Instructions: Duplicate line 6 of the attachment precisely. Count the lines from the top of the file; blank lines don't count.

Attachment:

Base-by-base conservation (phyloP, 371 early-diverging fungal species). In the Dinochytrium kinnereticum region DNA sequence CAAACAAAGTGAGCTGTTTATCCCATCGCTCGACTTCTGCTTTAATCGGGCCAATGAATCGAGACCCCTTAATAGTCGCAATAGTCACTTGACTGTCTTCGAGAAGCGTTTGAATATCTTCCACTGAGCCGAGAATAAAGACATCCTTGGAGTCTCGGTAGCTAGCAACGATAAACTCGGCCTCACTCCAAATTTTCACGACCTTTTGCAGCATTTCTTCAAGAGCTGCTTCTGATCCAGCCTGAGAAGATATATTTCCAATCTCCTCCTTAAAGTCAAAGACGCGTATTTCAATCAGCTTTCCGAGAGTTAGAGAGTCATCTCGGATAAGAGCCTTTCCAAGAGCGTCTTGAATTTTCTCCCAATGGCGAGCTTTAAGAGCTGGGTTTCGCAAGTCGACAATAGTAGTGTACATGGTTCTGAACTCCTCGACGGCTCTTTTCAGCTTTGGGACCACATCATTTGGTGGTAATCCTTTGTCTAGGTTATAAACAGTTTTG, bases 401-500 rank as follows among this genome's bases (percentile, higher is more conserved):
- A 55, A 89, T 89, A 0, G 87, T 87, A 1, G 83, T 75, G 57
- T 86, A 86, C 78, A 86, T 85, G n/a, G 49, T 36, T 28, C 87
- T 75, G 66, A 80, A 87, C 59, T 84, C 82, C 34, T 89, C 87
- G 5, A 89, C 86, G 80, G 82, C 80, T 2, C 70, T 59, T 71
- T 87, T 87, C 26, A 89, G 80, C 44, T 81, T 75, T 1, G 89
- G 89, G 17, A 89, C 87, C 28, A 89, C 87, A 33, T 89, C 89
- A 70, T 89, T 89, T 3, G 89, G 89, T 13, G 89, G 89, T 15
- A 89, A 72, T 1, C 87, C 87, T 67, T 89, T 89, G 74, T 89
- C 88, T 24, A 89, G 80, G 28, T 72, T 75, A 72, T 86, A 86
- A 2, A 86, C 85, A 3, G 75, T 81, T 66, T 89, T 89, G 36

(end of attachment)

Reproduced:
- T 87, T 87, C 26, A 89, G 80, C 44, T 81, T 75, T 1, G 89